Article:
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Judge grants injunction for judicial candidates

January 1, 2008
Michael Hoskins
For the time being, Hoosier judicial candidates can't be sanctioned for answering a questionnaire about their views because of a federal judge's decision today.U.S. District Judge Theresa L. Springmann in Fort Wayne issued a preliminary injunction earlier this afternoon, stopping Indiana from enforcing rules that prohibit judicial candidates from responding to surveys on their views.The 36-page order came in Torrey Bauer et. al. v. Randall T. Shepard et al., No. 3:08-CV-196-TLS. The non-profit Indiana Right to Life Committee filed the suit...
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IBF seeks nominations, scholarship applicants

January 1, 2008
IL Staff
The Indiana Bar Foundation is seeking nominations for several pro bono awards and applicants for its scholarship for new attorneys to attend the Indiana State Bar Association's annual fall meeting. The Randall T. Shepard Award recognizes an individual's commitment and contributions to the pro bono movement in Indiana. The Pro Bono Publico Award highlights contributions made by volunteer attorneys to assist Hoosiers' access the justice system. The IBF also recognizes lawyers, law firms, and bar associations for excellence in providing information...
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COA cuts sentence for drug convictions

January 1, 2008
Jennifer Nelson
The Indiana Court of Appeals upheld a defendant's drug convictions, but found the trial court erred in sentencing him. As a result, the appellate court reduced his sentence by 33 years. In Gary L. Williams Jr. v. State of Indiana, No. 39A04-0708-CR-481, Williams appealed his convictions of and his 73-year sentence for dealing in cocaine, and possession of cocaine and marijuana. The Indiana Court of Appeals affirmed Williams' convictions on two counts of dealing in cocaine as Class A felonies, possession of...
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Sexual misconduct case gets transfer

January 1, 2008
Jennifer Nelson
The Indiana Supreme Court granted transfer Thursday in a case involving the liability of a township trustee for sexual misconduct of her employee. In Debra A. Barnett v. Camille Clark, Trustee of Pleasant Township, No. 76A03-0704-CV-182, the Indiana Court of Appeals overturned the trial court grant of summary judgment in favor of Camille Clark, who is also referred to as Camelia in the brief.Clark's husband, Donald, was the deputy township trustee. Debra Barnett went to the trustee's office and met with Donald...
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SCOTUS limits pro se rights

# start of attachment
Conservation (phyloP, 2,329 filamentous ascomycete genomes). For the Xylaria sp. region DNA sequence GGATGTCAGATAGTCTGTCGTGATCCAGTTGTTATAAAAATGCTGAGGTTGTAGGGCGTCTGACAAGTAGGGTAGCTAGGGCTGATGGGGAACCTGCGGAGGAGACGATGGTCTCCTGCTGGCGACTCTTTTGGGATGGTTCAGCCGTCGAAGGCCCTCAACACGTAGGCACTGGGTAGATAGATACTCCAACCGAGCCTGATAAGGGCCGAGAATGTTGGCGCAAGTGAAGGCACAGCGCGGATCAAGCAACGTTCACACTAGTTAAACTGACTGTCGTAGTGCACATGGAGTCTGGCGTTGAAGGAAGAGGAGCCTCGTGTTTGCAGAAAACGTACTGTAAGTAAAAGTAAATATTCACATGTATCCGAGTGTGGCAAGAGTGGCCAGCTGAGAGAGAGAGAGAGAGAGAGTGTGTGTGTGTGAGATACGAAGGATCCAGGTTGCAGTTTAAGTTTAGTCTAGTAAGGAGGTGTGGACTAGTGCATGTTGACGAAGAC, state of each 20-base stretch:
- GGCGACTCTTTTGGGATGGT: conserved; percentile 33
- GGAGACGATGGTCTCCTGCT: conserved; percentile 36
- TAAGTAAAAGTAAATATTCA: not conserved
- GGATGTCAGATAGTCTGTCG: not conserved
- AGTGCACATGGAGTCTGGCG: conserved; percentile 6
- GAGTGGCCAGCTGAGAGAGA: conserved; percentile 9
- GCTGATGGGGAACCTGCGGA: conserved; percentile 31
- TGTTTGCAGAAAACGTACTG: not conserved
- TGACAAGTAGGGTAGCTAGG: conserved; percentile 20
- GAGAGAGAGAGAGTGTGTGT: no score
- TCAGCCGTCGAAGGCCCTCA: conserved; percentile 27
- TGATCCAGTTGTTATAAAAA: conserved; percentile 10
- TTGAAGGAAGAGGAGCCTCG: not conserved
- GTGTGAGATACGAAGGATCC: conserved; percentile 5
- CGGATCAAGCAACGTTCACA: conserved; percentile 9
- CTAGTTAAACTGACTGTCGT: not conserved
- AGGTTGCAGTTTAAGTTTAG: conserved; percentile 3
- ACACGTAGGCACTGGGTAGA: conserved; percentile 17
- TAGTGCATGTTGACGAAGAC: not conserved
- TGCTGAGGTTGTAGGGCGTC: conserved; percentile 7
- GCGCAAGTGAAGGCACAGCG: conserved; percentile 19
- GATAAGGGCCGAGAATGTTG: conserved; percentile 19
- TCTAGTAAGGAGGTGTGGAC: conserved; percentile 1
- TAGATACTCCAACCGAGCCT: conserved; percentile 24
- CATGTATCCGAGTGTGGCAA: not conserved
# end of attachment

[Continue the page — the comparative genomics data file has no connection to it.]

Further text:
January 1, 2008
Michael Hoskins
The U.S. Supreme Court has decided that states may require a criminal defendant who suffers from a mental illness to have a lawyer rather than allowing that person to act as his or her own defense counsel, even when the individual is competent to be tried.Vacating an Indiana Supreme Court decision from more than a year ago, the nation's highest court today issued its 7-2 ruling in Indiana v. Ahmad Edwards, No. 07-208, holding that states can restrict pro se representation...
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Court: Company not negligent in trust demise

January 1, 2008
Jennifer Nelson
The 7th Circuit Court of Appeals upheld a magistrate judge's ruling in favor of a Michigan company on claims that it was negligent in managing an Indiana trust that eventually collapsed. Magistrate Judge John Paul Godich, of the U.S. District Court Southern District of Indiana's Indianapolis Division, granted summary judgment in favor of Benefit Actuaries on Indiana Funeral Directors Insurance Trust's claims that Benefit violated its fiduciary duty under ERISA, and negligently failed to provide competent advice while managing the trust.The...
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Leave act specific to alcoholism treatment

January 1, 2008
Michael Hoskins
An Indiana man sued his former employer for firing him on grounds that he missed too much work, arguing that he was covered by the federal medical leave act because he was getting treatment for alcoholism.But the 7th Circuit Court of Appeals determined today that the Family and Medical Leave Act doesn't protect workers from being dismissed. Because he missed three days of work just prior to being admitted for alcoholism treatment and that time combined with previous absences was enough...
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COA: Duty to defend not triggered

January 1, 2008
Jennifer Nelson